Critics of high drug prices are launching a new line of attack against manufacturers of the medicines, faulting the firms for using savings from the tax overhaul to buy back shares rather than lower prices.
The attacks began in October, when more than a dozen Democrats in the House of Representatives sent letters to five big pharmaceutical companies saying they had benefited from recent tax cuts but kept charging high prices. The letters singled out certain drugs whose list prices had increased and asked their manufacturers for details about price changes and the costs of research and advertising.
Rep. Jan Schakowsky, one of the 16 letter writers, said Democrats plan to seek additional information from the companies and eventually hold hearings.
Drug makers “benefited greatly from the tax cut and we want to know what they’re doing with that money, and what’s happening with their drug prices,” Ms. Schakowsky (D., Ill.) said.
“We’re going to have in-depth hearings about pharmaceuticals and I think you’re going to see some legislative action dealing with transparency and actually lower drug prices.”
Drug companies responded to the letters by saying they had used their tax savings in a variety of ways beyond share buybacks, such as boosting employee compensation, investing in U.S. facilities and making donations, while also cutting the prices of some drugs.
“We view the legislation as providing us with more flexibility to deploy capital in support of our strategy to invent new medicines that address key unmet medical needs, ultimately benefiting patients,” Merck
& Co. Chief Executive Kenneth Frazier wrote in a letter to members of Congress reviewed by The Wall Street Journal.
The congressional scrutiny is the latest sign that drug pricing is emerging as a leading issue in Washington, and drug companies could have a big bull’s-eye on their backs as both Republicans and Democrats respond to popular discontent with how much drugs cost.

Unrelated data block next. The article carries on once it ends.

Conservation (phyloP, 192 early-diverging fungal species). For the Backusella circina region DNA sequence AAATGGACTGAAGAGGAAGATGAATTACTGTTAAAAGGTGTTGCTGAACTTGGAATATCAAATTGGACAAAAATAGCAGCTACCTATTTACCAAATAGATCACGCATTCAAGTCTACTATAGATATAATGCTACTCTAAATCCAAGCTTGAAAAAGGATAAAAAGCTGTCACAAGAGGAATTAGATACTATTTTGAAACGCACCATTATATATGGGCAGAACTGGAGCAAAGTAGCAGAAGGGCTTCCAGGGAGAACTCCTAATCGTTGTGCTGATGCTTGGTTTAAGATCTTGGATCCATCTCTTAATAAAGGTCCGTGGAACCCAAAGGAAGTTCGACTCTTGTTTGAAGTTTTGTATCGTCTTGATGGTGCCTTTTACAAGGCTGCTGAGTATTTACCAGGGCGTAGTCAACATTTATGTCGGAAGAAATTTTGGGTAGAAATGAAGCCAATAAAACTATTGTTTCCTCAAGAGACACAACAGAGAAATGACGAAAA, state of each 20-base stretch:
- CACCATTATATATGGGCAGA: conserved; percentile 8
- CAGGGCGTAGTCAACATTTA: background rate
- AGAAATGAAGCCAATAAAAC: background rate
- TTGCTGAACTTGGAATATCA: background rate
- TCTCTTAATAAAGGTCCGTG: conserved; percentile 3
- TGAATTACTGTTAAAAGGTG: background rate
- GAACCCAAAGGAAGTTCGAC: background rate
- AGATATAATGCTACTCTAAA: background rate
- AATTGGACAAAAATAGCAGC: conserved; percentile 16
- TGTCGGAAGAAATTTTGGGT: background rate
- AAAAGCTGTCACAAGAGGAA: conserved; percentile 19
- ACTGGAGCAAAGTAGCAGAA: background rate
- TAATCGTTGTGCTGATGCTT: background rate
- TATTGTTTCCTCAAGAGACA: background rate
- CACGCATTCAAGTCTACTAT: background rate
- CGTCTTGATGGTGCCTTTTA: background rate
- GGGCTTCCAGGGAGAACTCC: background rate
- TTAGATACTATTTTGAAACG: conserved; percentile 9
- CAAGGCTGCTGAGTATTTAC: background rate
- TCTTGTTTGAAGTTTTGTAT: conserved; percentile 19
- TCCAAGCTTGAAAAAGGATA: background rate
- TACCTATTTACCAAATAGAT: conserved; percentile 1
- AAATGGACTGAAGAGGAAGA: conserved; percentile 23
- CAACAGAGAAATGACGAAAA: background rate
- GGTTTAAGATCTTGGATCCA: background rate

Drug makers reacted to the criticism by dialing back how much they raised prices this year. In July,
rolled back some planned increases after President Trump admonished the company.
Yet the companies are expected to raise prices more next year. Republicans and Democrats have made noise about taking further action in the next Congress.Reining in drug prices could become a rare area of agreement in a divided Washington, lobbyists say.
Merging the tax overhaul with drug pricing gives Democrats, in particular, an opportunity to score points with voters on two unpopular fronts.
The tax overhaul, called the Tax Cuts and Jobs Act, took effect Jan. 1 and slashed the U.S. corporate income-tax rate to 21% from 35% and reduced taxes on foreign earnings. It didn’t require companies to use the savings on specific actions.
Multinational drug companies were big beneficiaries from the changes, because they generate a good chunk of their sales outside the U.S. and had been keeping billions of dollars overseas to avoid having to pay U.S. taxes on the sums.
The 10 biggest U.S. drug makers by sales together bought back about $52.4 billion of their own shares in the first nine months of the year, more than double the $21.7 billion they repurchased in the year-earlier period, according to a Wall Street Journal review of securities filings.